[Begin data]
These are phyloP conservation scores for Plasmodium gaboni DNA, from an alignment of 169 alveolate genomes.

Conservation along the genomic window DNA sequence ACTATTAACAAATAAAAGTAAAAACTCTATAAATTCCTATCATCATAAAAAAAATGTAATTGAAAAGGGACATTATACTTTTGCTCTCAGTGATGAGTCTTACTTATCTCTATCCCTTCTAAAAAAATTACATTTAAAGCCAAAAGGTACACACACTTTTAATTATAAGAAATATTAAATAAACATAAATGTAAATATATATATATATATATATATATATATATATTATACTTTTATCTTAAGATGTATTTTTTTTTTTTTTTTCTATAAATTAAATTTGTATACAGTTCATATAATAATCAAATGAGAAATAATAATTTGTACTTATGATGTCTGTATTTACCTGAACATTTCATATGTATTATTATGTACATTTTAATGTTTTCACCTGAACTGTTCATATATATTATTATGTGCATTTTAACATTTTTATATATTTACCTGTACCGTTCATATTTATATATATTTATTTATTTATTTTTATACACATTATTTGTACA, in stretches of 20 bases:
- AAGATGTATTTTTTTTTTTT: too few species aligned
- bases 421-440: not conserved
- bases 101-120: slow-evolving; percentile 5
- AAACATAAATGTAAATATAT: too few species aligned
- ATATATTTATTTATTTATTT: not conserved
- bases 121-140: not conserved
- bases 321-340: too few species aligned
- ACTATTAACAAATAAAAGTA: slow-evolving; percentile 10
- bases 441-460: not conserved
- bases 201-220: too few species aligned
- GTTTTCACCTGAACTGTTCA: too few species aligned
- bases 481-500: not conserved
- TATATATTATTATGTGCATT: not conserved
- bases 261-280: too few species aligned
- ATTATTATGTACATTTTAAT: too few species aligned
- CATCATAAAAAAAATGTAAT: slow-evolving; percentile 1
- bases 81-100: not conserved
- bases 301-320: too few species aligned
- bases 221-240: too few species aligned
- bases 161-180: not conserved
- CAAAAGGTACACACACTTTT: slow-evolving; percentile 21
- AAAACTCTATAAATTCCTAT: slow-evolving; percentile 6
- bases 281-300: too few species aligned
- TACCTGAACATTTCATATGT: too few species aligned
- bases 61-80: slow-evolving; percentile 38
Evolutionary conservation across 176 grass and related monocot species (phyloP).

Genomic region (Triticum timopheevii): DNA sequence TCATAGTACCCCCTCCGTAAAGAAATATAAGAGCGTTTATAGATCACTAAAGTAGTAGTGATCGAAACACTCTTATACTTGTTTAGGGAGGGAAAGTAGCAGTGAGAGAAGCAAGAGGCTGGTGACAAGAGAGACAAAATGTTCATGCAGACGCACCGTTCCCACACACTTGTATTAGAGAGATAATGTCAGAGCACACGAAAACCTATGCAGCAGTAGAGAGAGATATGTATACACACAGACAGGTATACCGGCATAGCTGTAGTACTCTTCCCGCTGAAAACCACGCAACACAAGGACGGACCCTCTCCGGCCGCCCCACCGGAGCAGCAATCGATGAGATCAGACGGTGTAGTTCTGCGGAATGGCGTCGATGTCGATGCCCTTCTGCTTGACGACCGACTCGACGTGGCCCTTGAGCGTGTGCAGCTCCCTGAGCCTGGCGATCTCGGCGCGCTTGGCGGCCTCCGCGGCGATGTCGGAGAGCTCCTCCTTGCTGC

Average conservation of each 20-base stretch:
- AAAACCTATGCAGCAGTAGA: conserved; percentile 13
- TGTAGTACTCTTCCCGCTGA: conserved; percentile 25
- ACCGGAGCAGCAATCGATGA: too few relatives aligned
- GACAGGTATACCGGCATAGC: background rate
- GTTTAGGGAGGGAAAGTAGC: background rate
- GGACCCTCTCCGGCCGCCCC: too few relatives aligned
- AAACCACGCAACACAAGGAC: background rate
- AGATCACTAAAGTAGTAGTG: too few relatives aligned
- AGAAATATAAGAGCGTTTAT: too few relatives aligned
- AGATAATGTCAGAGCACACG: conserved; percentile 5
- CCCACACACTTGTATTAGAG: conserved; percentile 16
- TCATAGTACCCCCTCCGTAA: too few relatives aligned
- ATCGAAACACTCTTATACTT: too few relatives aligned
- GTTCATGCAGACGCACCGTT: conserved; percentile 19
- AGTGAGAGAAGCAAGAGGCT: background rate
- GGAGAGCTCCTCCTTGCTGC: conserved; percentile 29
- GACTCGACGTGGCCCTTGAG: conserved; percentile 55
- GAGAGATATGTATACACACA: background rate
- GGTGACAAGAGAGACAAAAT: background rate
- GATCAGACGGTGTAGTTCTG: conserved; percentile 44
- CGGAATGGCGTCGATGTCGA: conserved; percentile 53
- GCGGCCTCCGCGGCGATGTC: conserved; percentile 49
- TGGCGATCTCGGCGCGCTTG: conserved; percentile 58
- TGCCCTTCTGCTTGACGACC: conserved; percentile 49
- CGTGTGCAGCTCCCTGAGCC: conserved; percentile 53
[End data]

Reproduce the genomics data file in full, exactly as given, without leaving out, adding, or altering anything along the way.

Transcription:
These are phyloP conservation scores for Plasmodium gaboni DNA, from an alignment of 169 alveolate genomes.

Conservation along the genomic window DNA sequence ACTATTAACAAATAAAAGTAAAAACTCTATAAATTCCTATCATCATAAAAAAAATGTAATTGAAAAGGGACATTATACTTTTGCTCTCAGTGATGAGTCTTACTTATCTCTATCCCTTCTAAAAAAATTACATTTAAAGCCAAAAGGTACACACACTTTTAATTATAAGAAATATTAAATAAACATAAATGTAAATATATATATATATATATATATATATATATATTATACTTTTATCTTAAGATGTATTTTTTTTTTTTTTTTCTATAAATTAAATTTGTATACAGTTCATATAATAATCAAATGAGAAATAATAATTTGTACTTATGATGTCTGTATTTACCTGAACATTTCATATGTATTATTATGTACATTTTAATGTTTTCACCTGAACTGTTCATATATATTATTATGTGCATTTTAACATTTTTATATATTTACCTGTACCGTTCATATTTATATATATTTATTTATTTATTTTTATACACATTATTTGTACA, in stretches of 20 bases:
- AAGATGTATTTTTTTTTTTT: too few species aligned
- bases 421-440: not conserved
- bases 101-120: slow-evolving; percentile 5
- AAACATAAATGTAAATATAT: too few species aligned
- ATATATTTATTTATTTATTT: not conserved
- bases 121-140: not conserved
- bases 321-340: too few species aligned
- ACTATTAACAAATAAAAGTA: slow-evolving; percentile 10
- bases 441-460: not conserved
- bases 201-220: too few species aligned
- GTTTTCACCTGAACTGTTCA: too few species aligned
- bases 481-500: not conserved
- TATATATTATTATGTGCATT: not conserved
- bases 261-280: too few species aligned
- ATTATTATGTACATTTTAAT: too few species aligned
- CATCATAAAAAAAATGTAAT: slow-evolving; percentile 1
- bases 81-100: not conserved
- bases 301-320: too few species aligned
- bases 221-240: too few species aligned
- bases 161-180: not conserved
- CAAAAGGTACACACACTTTT: slow-evolving; percentile 21
- AAAACTCTATAAATTCCTAT: slow-evolving; percentile 6
- bases 281-300: too few species aligned
- TACCTGAACATTTCATATGT: too few species aligned
- bases 61-80: slow-evolving; percentile 38
Evolutionary conservation across 176 grass and related monocot species (phyloP).

Genomic region (Triticum timopheevii): DNA sequence TCATAGTACCCCCTCCGTAAAGAAATATAAGAGCGTTTATAGATCACTAAAGTAGTAGTGATCGAAACACTCTTATACTTGTTTAGGGAGGGAAAGTAGCAGTGAGAGAAGCAAGAGGCTGGTGACAAGAGAGACAAAATGTTCATGCAGACGCACCGTTCCCACACACTTGTATTAGAGAGATAATGTCAGAGCACACGAAAACCTATGCAGCAGTAGAGAGAGATATGTATACACACAGACAGGTATACCGGCATAGCTGTAGTACTCTTCCCGCTGAAAACCACGCAACACAAGGACGGACCCTCTCCGGCCGCCCCACCGGAGCAGCAATCGATGAGATCAGACGGTGTAGTTCTGCGGAATGGCGTCGATGTCGATGCCCTTCTGCTTGACGACCGACTCGACGTGGCCCTTGAGCGTGTGCAGCTCCCTGAGCCTGGCGATCTCGGCGCGCTTGGCGGCCTCCGCGGCGATGTCGGAGAGCTCCTCCTTGCTGC

Average conservation of each 20-base stretch:
- AAAACCTATGCAGCAGTAGA: conserved; percentile 13
- TGTAGTACTCTTCCCGCTGA: conserved; percentile 25
- ACCGGAGCAGCAATCGATGA: too few relatives aligned
- GACAGGTATACCGGCATAGC: background rate
- GTTTAGGGAGGGAAAGTAGC: background rate
- GGACCCTCTCCGGCCGCCCC: too few relatives aligned
- AAACCACGCAACACAAGGAC: background rate
- AGATCACTAAAGTAGTAGTG: too few relatives aligned
- AGAAATATAAGAGCGTTTAT: too few relatives aligned
- AGATAATGTCAGAGCACACG: conserved; percentile 5
- CCCACACACTTGTATTAGAG: conserved; percentile 16
- TCATAGTACCCCCTCCGTAA: too few relatives aligned
- ATCGAAACACTCTTATACTT: too few relatives aligned
- GTTCATGCAGACGCACCGTT: conserved; percentile 19
- AGTGAGAGAAGCAAGAGGCT: background rate
- GGAGAGCTCCTCCTTGCTGC: conserved; percentile 29
- GACTCGACGTGGCCCTTGAG: conserved; percentile 55
- GAGAGATATGTATACACACA: background rate
- GGTGACAAGAGAGACAAAAT: background rate
- GATCAGACGGTGTAGTTCTG: conserved; percentile 44
- CGGAATGGCGTCGATGTCGA: conserved; percentile 53
- GCGGCCTCCGCGGCGATGTC: conserved; percentile 49
- TGGCGATCTCGGCGCGCTTG: conserved; percentile 58
- TGCCCTTCTGCTTGACGACC: conserved; percentile 49
- CGTGTGCAGCTCCCTGAGCC: conserved; percentile 53